A quote that continues to guide much of my ministry is this:

“The church in the 21st century has more in common with the church of the 1st century than the church of the 20th century.” (I have since lost the source – so if you discover it, please let me know, and I can cite it.)

When I took a new call to serve another congregation (St. Paul Lutheran Church in Old Saybrook, CT) in 2014, my workload increased and my work patterns shifted. The time I used to have to create a 1000-2000 word weekly started to escape me. In the summer of 2015, I suspended my writing for a time. In the meantime, I have since made 2-4 minute videos each week (this was not an original idea either – Keith made quite a few of them which were excellent). I used them to either promote an upcoming Sunday or to present a brief idea. To date the most watched one is of our kids running through the town of Old Saybrook on Christmas Eve (Drop Everything. Jesus is Coming!). These videos are fun to make and connect with a whole new audience. I plan to continue making them.

Yet I miss the writing.

So I have decided to take it up again. I seek to reboot my reflections on doing ministry in the 21st century – specifically by thinking about living our faith in the here and now.           For how long? We shall see. We have a long way to go when it comes to shedding the baggage of the 20th century American church’s rise and fall.  Out of the ruins we carry on. I would like to be part of the that conversation.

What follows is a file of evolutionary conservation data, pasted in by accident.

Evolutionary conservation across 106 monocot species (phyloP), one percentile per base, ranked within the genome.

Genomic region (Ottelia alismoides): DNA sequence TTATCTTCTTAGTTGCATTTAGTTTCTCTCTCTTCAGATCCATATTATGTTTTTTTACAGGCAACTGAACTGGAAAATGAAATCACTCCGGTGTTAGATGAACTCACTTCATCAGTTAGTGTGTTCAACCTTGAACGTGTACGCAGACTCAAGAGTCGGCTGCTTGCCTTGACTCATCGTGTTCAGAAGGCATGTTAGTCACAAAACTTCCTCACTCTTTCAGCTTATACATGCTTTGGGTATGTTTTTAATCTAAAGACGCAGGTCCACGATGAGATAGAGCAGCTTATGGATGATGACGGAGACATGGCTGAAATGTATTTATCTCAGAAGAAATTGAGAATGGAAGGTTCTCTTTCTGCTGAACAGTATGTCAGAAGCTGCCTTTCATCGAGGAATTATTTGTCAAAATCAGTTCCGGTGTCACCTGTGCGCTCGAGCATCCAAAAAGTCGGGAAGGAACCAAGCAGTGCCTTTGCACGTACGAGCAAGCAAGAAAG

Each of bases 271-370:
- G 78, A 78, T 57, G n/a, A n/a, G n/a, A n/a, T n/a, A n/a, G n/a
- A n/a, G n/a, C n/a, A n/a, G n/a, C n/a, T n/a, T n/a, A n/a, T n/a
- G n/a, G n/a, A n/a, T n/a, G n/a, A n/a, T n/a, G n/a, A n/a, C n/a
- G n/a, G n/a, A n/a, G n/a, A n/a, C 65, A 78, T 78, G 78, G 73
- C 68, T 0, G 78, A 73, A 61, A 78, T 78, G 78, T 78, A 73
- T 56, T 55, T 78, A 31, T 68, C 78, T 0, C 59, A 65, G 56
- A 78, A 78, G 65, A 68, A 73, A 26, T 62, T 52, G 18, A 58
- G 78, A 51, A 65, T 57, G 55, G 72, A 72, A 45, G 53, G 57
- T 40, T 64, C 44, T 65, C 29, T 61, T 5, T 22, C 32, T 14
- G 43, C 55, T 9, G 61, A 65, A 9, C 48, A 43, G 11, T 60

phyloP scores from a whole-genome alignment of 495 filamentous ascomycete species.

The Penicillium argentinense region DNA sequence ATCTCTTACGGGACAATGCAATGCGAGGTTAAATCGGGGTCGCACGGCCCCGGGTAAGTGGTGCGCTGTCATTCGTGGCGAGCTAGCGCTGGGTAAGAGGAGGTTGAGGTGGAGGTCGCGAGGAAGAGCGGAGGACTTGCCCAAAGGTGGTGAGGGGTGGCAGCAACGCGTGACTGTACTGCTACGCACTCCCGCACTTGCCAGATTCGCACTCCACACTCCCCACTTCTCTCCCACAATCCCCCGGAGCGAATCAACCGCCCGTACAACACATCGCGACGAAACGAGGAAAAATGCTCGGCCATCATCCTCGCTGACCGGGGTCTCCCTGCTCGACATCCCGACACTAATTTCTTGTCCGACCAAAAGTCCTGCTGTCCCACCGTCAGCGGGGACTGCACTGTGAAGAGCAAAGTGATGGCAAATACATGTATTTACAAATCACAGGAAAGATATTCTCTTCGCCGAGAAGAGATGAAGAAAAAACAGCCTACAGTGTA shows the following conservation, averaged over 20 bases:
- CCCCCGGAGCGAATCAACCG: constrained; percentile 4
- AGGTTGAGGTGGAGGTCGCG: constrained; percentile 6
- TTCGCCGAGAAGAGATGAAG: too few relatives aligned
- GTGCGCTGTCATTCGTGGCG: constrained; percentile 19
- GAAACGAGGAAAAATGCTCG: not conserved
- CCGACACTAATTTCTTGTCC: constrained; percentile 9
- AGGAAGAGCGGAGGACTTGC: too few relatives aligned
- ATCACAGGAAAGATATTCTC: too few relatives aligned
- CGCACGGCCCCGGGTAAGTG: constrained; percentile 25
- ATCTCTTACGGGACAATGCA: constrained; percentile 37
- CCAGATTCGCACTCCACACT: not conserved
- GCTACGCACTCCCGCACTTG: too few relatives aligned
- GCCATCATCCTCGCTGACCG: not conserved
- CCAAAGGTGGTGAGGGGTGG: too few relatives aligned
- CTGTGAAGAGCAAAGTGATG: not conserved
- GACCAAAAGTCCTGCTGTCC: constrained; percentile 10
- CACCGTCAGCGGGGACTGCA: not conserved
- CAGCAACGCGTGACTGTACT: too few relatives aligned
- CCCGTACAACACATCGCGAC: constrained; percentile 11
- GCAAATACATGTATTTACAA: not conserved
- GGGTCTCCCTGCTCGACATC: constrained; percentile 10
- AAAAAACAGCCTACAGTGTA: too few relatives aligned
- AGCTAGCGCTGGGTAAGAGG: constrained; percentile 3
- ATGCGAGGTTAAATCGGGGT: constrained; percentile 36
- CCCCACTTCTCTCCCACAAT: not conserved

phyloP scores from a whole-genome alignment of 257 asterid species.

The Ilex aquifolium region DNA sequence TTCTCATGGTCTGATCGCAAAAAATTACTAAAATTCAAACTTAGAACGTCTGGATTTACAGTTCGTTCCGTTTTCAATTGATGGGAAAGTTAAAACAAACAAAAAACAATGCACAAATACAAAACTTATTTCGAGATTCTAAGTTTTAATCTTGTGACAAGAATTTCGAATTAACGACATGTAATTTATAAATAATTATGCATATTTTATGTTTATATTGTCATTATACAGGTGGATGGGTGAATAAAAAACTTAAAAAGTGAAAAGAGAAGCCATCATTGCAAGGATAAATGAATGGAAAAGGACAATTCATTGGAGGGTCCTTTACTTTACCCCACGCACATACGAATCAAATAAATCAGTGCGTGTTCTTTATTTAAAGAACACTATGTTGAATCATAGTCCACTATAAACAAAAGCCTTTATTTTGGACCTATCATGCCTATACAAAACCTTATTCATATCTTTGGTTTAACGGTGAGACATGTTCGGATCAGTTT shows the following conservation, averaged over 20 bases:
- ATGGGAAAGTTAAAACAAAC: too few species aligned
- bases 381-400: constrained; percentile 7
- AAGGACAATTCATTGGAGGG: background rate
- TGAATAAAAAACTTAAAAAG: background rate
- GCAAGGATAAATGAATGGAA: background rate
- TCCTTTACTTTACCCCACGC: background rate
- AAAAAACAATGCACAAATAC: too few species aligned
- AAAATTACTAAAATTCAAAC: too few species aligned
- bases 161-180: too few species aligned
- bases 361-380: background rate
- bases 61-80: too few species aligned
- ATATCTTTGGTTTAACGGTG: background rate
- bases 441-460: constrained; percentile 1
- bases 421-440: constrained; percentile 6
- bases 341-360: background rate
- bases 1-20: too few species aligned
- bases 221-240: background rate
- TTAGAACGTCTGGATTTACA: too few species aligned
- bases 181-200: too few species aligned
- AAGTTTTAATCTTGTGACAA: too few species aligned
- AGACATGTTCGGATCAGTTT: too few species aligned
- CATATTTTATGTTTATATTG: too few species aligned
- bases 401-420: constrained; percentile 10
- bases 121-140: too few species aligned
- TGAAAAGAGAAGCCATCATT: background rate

I continue to seek to explore what I am doing and why on this new frontier of post-Christianity secular digitialism, and my hope is that others will think openly along with me too. I also am looking to write smaller, bite-sized reflections versus the longer essays I used to create. As before, I welcome your thoughts and responses.



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2 Bald Pastors / Episode 15: #DECOLONIZELUTHERANISM


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“No Holes, No Boxes, No Simple Understandings…” a sermon for Trinity Sunday

Trinity Sunday

Deuteronomy 6:4
Psalm 133:1
2 Corinthians 13:13
John 17: 20-21

“No Holes, No Boxes, No Simple Understandings…”

St. Paul Lutheran Church
Old Saybrook, CT

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“What are you waiting for?” a Pentecost sermon on John 14:25-27

Day of Pentecost

Sermon on John 14:25-27
& Acts 2:1-24

“What are you waiting for?”

St. Paul Lutheran Church
Old Saybrook, CT

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God Gets all up in our stuff.
(2 Corinthians 13:13)

St. Paul Lutheran Church
Old Saybrook, CT